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Viktor Orban's government continues its campaign against independent media in Hungary and other EU countries. Journalists say freedom of speech and opinion are increasingly threatened.
First, the largest news portal in Hungary was gutted. Then, the editor of a liberal weekly was forced out. Now, the government has declined to renew the broadcasting license of the country's last independent political radio station. Hungary's media landscape is rapidly being remade: Businessmen close to the government are bringing independent publications into line, while the authorities are silencing the remaining independent voices.
The most recent case involves the left-liberal news and talk station Klubradio. On September 11, the state media authority, the NMHH — which is headed by loyalists to Prime Minister Viktor Orban — announced that it would not extend Klubradio's broadcasting license when it expires in February because the station had "repeatedly infringed" on the law.
The announcement came as a shock to Hungarians critical of the government, but it may even have alarmed relatively moderate supporters of Orban's nationalist Fidesz party. Klubradio has long been a bastion of independent radio journalism in Hungary — the only station critical of the government that officials also listen to regularly. "It is almost certain that we will be shut down," Gyorgy Bolgar, the station's most prominent presenter, told DW. "I don't think we still have a chance."
The infringements that the NMHH used to justify its refusal to renew the license include Klubradio's failure to meet the deadline to inform regulators of the ratio of Hungarian music to foreign music played on the air. Government-friendly broadcasters get away with far more serious violations of media law. "The authorities could have simply said that they didn't like us," Klubradio director Andras Arato said.
Declining to renew Klubradio's license is the latest step in the campaign against independent media by Orban's government. In the spring Miklós Vaszily, a media manager close to the government, bought a 50% stake in Indamedia, which manages the revenue and advertising business of Index — by far the most widely read news portal in Hungary — and presented a plan for restructuring the editorial office. When journalists resisted, the editor-in-chief, Szabolcs Dull, was dismissed at the end of July.
Days later, almost the entire editorial staff resigned out of solidarity. Since then, Index, which previously shined with witty writing and investigative research, has been a shadow of its former self. In the coming weeks, the journalists who have left intend to launch an independent portal under the name Telex and are currently recruiting supporters. Whether Telex will achieve the reach of Index remains to be seen.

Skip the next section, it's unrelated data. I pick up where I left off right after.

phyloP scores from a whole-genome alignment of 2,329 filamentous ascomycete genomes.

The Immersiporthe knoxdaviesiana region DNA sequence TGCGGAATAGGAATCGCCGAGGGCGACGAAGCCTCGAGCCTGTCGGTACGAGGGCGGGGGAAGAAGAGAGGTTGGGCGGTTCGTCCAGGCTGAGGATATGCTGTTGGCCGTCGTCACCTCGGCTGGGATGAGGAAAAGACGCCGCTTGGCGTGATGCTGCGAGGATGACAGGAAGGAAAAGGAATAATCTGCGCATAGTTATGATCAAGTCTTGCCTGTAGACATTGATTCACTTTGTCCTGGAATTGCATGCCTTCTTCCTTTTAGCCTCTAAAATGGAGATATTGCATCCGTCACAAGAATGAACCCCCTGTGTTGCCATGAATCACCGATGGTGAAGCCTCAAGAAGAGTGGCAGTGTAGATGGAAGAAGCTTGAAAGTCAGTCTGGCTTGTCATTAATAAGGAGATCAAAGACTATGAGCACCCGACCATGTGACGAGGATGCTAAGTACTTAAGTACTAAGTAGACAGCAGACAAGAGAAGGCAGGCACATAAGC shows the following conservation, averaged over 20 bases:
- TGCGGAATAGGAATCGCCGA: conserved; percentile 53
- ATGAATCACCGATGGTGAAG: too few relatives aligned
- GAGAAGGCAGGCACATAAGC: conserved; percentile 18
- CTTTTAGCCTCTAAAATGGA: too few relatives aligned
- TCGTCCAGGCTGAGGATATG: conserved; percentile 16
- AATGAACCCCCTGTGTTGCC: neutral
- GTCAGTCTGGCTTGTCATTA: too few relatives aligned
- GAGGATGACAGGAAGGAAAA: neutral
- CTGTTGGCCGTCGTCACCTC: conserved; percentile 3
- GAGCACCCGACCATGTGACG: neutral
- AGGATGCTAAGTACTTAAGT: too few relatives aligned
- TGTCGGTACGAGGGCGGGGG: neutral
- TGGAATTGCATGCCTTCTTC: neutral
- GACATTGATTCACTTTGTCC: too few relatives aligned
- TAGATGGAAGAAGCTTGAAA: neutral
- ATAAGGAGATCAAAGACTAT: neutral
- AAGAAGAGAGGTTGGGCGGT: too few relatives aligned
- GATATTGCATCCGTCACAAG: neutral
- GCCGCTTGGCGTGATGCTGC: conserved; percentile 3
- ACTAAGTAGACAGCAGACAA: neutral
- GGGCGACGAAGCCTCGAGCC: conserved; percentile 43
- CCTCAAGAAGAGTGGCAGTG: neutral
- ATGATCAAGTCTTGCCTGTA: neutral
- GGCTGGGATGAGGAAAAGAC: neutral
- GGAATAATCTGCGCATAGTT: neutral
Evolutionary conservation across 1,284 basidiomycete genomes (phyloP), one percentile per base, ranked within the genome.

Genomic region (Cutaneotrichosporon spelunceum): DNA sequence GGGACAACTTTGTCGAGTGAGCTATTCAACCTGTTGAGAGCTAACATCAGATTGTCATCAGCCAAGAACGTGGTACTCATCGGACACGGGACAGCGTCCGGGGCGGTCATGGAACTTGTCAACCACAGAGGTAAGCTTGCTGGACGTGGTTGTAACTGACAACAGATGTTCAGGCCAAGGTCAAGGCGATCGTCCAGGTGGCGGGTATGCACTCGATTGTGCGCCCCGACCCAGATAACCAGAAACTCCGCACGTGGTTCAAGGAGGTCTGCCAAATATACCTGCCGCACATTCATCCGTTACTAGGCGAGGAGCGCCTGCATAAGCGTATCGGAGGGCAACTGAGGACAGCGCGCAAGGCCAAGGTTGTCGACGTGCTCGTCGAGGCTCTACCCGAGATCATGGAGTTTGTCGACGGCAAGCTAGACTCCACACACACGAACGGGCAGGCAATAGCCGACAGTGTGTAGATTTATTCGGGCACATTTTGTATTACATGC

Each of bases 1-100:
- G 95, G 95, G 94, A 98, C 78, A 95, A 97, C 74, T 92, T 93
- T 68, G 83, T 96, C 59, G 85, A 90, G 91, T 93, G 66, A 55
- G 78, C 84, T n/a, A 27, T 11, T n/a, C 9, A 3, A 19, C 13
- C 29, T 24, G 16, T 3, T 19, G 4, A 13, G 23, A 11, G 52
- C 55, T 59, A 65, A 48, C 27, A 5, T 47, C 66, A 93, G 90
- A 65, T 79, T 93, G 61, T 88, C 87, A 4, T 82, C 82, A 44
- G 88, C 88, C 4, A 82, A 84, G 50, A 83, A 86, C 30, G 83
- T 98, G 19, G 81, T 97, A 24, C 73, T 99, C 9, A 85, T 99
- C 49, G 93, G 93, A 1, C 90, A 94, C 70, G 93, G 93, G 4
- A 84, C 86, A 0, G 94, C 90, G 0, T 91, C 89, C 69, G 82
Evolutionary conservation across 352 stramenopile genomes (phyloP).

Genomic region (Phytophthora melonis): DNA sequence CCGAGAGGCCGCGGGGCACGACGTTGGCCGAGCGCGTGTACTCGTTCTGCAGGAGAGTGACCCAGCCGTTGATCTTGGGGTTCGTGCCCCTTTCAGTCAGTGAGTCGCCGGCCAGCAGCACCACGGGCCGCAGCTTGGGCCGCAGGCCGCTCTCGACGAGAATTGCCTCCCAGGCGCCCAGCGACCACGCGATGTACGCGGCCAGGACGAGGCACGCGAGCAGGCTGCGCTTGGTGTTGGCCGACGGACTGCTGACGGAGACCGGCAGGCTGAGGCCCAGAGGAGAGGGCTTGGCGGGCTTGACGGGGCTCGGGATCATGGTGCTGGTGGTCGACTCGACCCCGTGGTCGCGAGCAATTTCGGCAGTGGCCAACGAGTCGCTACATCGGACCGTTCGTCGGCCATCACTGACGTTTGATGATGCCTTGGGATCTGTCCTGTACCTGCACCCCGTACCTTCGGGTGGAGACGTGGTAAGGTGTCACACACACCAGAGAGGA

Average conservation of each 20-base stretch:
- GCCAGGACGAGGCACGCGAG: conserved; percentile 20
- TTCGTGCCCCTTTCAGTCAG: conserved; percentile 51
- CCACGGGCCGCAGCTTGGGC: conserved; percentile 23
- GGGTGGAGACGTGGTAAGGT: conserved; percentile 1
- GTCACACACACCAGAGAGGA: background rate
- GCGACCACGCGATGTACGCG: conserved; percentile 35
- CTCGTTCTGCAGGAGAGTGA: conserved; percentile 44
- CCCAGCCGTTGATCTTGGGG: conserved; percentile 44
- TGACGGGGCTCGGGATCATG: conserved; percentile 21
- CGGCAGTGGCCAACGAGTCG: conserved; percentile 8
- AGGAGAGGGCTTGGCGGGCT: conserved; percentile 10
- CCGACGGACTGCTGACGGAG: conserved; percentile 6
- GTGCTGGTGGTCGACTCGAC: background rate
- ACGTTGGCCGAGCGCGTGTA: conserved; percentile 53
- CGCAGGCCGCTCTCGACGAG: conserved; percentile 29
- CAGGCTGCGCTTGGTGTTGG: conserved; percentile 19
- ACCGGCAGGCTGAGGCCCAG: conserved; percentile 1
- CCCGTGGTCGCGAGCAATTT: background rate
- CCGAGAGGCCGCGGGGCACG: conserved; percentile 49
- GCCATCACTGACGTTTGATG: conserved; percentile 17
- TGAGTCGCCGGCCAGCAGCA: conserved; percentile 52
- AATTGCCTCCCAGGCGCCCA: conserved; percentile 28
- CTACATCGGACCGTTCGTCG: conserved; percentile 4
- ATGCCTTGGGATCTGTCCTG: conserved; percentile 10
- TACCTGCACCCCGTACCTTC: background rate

There is no doubt that Index had been a problem for Orban and his regime. In October 2019, the portal investigated reports of corruption surrounding the leaking of a tape featuring a Fidesz mayor in northwestern Hungary having intercourse with a sex worker on a luxury yacht on the Adriatic Sea. This exposed the corrupt self-importance and moral duplicity of Orban's Christian-democratic Fidesz. As a result, the party lost municipal elections by a landslide in almost all of Hungary's larger cities in November.
In September Peter Rozsa, the editor-in-chief of the left-liberal weekly newspaper 168 ora, was fired after a family photo that the Orban had posted to his official account was printed. Publishing the picture, which included the prime minister's child, had "crossed the line of decency," said Pal Milkovics, the general director of Brit Media, who has been in charge of 168 ora since July. Tied closely to the pro-government Unified Hungarian Jewish Congregation led by the Orthodox rabbi Slomó Köves, Brit Media has bought its way into numerous independent media outlets in recent years and is known for watering down reporting on and ceasing investigations into the corruption connected to Orban's regime.
The quiet, long-term entrepreneurial strategy is one of the salami tactics — a term coined by the Stalin-era dictator Matyas Rakosi to refer to an opposition so divided that it had been sliced thin — Orban employees against the media. In the case of Klubrádio, however, the state media authority acted directly against the broadcaster.
Klubradio was once broadcast nationwide, but its range has gradually been reduced since Orban took office in 2010. Now, the station can only be heard in and around the capital, Budapest. Created by the prime minister, the NMHH started a full-blown war against the radio station. After years of litigation and the resultant quasi bankruptcy, Klubradio had won its case and was able to broadcast again.
The early-evening talk shows and call-in broadcasts are particularly popular because they address important political and public affairs and permit listeners and guests from all political camps to comment. "We are a disturbance," Bolgar said. "And it lies in the unscrupulous logic of a dictatorial one-party system to bury or assimilate everything that is disruptive."
The rebellion by Index's editorial staff attracted international attention and recognition: On Thursday, former editor-in-chief Dull received the Potsdam M100 Media Award. "It is an honor to receive this award," Dull told DW ahead of the ceremony. "But it is not my prize — rather a prize for the entire Index editorial team. I am happy about this sign of solidarity at a time when the European values of freedom of speech and opinion are having an increasingly difficult time in Hungary."